PORT HURON, Mich.—Back when Gene Fetterly started in the tire business, there were no such things as tubeless tires, safety rims or computerized balancers.
"I can remember the first tubeless tire that came out in 1954," Mr. Fetterly said. "That was a big thing."
He has seen plenty of changes throughout 50 years of working with tires—first as a tire changer and now as a store owner.
At 69 years old, Mr. Fetterly said he takes it easier than he used to, letting his two sons and business partners, Joseph and Mark, run much of Fetterly's Tires and Auto Service in Port Huron. Now working two to three days per week, he handles advertising and finances for the business he opened in 1973. There are eight other employees.
But make no mistake about it, he has no plans to retire.
"My mother worked until she was 88," Mr. Fetterly said. "My dad, I don't think, ever did retire until last year. He'll be 94 in April. My one great-grandfather worked until he was 88. What does that tell you?"
He said his most important job has always been keeping customers happy. "I keep the people busy while my sons are doing the work. I chat with them," he said. "I get a tremendous amount of enjoyment from my job, although I've never punched a time clock."
When he was 19, Mr. Fetterly moved with his new wife to Monroe, Mich., from Detroit, where he worked as a nun chauffeur. Needing a job quickly, he became a tire changer in a Firestone Tire & Rubber Co.-owned outlet. It was, he said, "a case of necessity."
When the store needed someone to fill in for three months doing retail sales, Mr. Fetterly got the job. But when his stint was up, he didn't want to go back to being a tire buster. So for three years he did outside sales until, in 1957, he was promoted to manager of a company-owned store in Port Huron.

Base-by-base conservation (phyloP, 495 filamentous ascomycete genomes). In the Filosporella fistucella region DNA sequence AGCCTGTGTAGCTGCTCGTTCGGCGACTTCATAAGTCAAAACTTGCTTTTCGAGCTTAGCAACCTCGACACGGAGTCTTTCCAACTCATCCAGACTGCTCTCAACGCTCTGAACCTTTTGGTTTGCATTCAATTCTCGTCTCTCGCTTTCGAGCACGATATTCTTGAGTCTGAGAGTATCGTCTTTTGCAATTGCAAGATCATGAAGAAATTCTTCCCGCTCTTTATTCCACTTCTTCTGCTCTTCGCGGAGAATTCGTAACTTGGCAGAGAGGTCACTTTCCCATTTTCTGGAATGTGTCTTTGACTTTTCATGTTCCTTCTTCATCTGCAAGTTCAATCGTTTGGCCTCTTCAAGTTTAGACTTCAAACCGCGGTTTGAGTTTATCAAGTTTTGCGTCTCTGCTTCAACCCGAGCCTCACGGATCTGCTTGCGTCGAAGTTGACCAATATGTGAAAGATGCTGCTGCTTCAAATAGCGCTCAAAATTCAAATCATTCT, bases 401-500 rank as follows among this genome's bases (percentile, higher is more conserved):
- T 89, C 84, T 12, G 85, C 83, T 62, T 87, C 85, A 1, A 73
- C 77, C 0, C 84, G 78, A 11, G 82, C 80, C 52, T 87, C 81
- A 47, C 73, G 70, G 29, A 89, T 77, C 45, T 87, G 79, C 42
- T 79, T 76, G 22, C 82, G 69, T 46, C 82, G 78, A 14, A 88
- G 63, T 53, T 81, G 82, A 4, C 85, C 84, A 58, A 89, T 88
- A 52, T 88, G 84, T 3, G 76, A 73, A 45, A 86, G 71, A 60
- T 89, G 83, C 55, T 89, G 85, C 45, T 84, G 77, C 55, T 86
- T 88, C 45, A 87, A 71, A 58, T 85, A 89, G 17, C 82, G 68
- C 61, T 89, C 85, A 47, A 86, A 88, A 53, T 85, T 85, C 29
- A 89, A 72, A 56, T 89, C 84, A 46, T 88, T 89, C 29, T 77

In 1968, Mr. Fetterly and a former co-worker, Bill Barringer, started the Michigan Tire and Vehicle Service Association. Mr. Fetterly served as its secretary for six months until the organization became part of the Michigan Retailers Association. He also worked for another independent dealership and a distributor before opening his own business.
He launched Tires for Cash in 1973, but changed the name shortly thereafter to Fetterly's Tires for Cash. It was a small operation with two employees—he and his late wife, Eleanore.
"If I sold a set of tires, she would come down to watch the store while I went outside to change the tires," he said. "Oh, how times have changed."
When his four sons were in high school, they worked in the store after school and summers. He now has two grandsons working in the business, which changed its name to Fetterly's Tires and Auto Service some two years ago after expanding services to include automotive repair.
"This way, we can be more of a complete service to a customer when a car comes in," Mr. Fetterly said.
Even though he has seen plenty during 50 years in the tire business, he still doesn't consider himself a tire expert. "Our industry changes so much. It's a constant learning process. We go to as many seminars as we can and I do a lot of reading, since I have more time than my sons."
He also tries to share his industry knowledge with them, but acknowledged there have been surprises.
"If you would've said to me in 1951 that you're going to have some tires that'll go 80,000 to 100,000 miles, I would've told you you were crazy," he said.
As for the next 50 years, Mr. Fetterly said he can't predict what will happen, but there is at least one thing he would like to see: The demise of "so-called economy tires. Because after 15,000 to 20,000 miles, the customer comes back to you and says, `I should have gotten more mileage.'
"Next to brakes, I think tires are the most important things on a car. Maybe equally with brakes. If you don't stop, you're in trouble."
Now, Fetterly's Tires' future lies in the hands of his sons. And he's confident the same customer service efforts on which he built the business—and kept many long-time customers—will continue.
"I have people who...have dealt with me since I came to Port Huron," he said. "And I have their sons, their grandsons etc. The most important thing I've learned is that without customers, you ain't nothing. Every person that walks in here is my boss."
Mr. Fetterly said his contribution to the tire industry has simply been making an average living. "I didn't go into the tire business to become a wealthy person," he said. "I just wanted to make a living. That's the easiest way that I can say it."